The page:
Like those of most of the characters who once bestrode the narrow world of apartheid like colossuses, the verifiable details of Cliff’s biography have disappeared in the digital ether.

He pops up in the Guardian in February, 2000, in an article that appears to be hiding more than it’s allowed to reveal. The essence of it is that Cliff had submitted a demand for £10,000 in unpaid expenses to the post-apartheid minister of intelligence, a gob-smacked Joe Nhlanhla, for work done “in London and South Africa” on behalf of the apartheid ministry of intelligence.

If that isn’t bizarre enough, he pops up again— after sixteen years of radio silence — in an article in The Citizen where we find him weighing in on the side of the teachers at Pretoria Girls High who apparently called some pupils “monkeys” and “k****rs” for wearing their hair in afros. But by this time Cliff’s razor-like rhetorical skills appear to have gotten a little rusty from disuse because his sharpest contribution to the debate is to suggest that the girls with afros might want to comb their hair with rakes.

It’s almost impossible to write these stories without punctuating them with processions of astonished exclamation marks underlined in bold italics, or putting “only in South Africa” in the place of them.

Just one sample of Cliff at his Orwellian best turns up extant, but it’s beautifully representative of his contribution to the history of patriotic cant. Defending himself from the 2000 accusations made in the Guardian and elsewhere, Cliff is reported by the Afrikaans newspaper Rapport as saying: “My work, whoever it was done for, was meant to promote the welfare, stability and safety of the country.”

The first thing that strikes me about this is that Cliff was too smart not to have known Albert Camus’ maxim: “The welfare of the people in particular has always been the alibi of tyrants.”

The second is the echo of it I heard in yesterday’s speech by Prime Minister Teresa May in which she pronounced that the undiluted support of the British people was “…the only way to guarantee certainty and stability for the years ahead.”

Which was when the radar-less bat got out of its bottle and occasioned last night’s dream which led me into a David Foster Wallace-like maze of doubt through the bat-infested sewers of London where the Cliff Saunders who disappeared in the digital ether had reanimated as a nattily dressed Bond villain to glide invisibly through the streets of Whitehall and whisper in the ears of the Prime Minister’s speechwriters until I found myself questioning whether I was being paranoid enough.

If it hadn’t been for Miss Cheeseman, I too might have swallowed hook, line and sinker Cliff’s version of the-world-as-it-should-be. If it hadn’t been for Miss Cheeseman, I wouldn’t have been alive to the nuances of history that got me thinking about the difference between Englishness and Britishness. But if I had paid more attention to Miss Cheeseman than I did at the time, I would have been better prepared for the disappointment I felt on the morning of the 24th of June forty-eight years later, and I might not have taken it so personally or felt it so bitterly.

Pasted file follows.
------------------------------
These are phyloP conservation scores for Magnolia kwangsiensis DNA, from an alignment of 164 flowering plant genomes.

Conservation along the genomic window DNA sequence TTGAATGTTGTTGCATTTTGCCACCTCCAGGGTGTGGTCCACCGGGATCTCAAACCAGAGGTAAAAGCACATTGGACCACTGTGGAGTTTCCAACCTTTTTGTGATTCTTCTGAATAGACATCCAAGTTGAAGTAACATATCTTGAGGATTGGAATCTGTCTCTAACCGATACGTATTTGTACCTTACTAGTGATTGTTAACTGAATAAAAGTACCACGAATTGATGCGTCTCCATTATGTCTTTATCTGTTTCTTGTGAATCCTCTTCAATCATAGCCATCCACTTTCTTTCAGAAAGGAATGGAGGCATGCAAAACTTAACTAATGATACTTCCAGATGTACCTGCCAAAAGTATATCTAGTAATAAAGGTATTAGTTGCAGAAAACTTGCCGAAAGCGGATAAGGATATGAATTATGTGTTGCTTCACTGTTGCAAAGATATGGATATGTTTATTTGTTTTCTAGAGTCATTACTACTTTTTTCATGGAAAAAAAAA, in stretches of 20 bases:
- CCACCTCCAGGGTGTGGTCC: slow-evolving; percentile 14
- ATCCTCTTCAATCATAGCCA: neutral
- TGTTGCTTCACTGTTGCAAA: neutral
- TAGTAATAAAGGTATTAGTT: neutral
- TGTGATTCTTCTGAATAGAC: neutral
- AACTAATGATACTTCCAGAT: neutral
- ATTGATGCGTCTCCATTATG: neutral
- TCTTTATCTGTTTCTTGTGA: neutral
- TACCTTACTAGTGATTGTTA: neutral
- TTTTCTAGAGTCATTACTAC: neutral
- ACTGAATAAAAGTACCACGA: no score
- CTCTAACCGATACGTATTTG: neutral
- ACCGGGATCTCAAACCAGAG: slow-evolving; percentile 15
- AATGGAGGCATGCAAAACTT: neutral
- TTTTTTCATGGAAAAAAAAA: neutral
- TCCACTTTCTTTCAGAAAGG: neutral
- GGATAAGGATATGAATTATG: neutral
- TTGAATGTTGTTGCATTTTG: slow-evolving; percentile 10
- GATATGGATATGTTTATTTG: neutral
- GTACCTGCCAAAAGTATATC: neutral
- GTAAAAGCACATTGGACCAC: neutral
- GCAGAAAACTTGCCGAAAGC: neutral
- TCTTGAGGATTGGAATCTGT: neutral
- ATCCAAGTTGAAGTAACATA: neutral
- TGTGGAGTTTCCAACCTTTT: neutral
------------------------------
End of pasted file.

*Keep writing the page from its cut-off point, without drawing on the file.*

I’ve been listening long and I’ve been listening hard. And I know now what that bumper sticker was saying, and why English politicians are so careful to refer to themselves and their audiences as British, and why they dance so gingerly around the distinction between Great Britain and the United Kingdom, and why they will do everything they can to avoid been perceived as speaking on behalf of the English.

“The Last Outpost of the British Empire” was never a protest against the hegemony of Afrikaner nationalism. It was a sigh of nostalgia for a time when the servitude of the indigenous peoples was enforced, not by the inhuman laws of apartheid, but by polite, decent, mild-mannered, well-meaning, fair-minded, good-natured men with old-fashioned British values.

To speak on behalf of the English is to conjure up an image of St George crosses fluttering on the aerials of unwashed white vans; of disaffected Scottish men and women bristling on the northern border against centuries of cultural and political vassalage; and of the poor orphaned Welsh with grubby faces and begging bowls on the streets outside Number Ten.

To speak on behalf of Great Britain is to evoke the spectre of Bloody Sunday, and to raise the ghosts of Michael Collins and Bobby Sands.

To speak on behalf of the United Kingdom is to rub the noses of the non-English dominions in the fealty they to owe to a foreign crown.

The word British isn’t a designation of culture or geography. It’s a call to arms.

A Briton is an Englishman on a high horse, or an Englishwoman in high dudgeon. The British are the English wearing hobnails boots and brandishing bayonets at the Welsh and the Scots until they join them.

When the English are content to be English they’re the most thoroughly decent, polite, tolerant, charming, mild-mannered, even-handed, good-natured, fair-minded people in the world. When the English start calling themselves British, it’s time to grab your most precious possessions and run and hide.

But don’t blame the British on the English. They’re an island race, and prone to bouts of mass hysteria.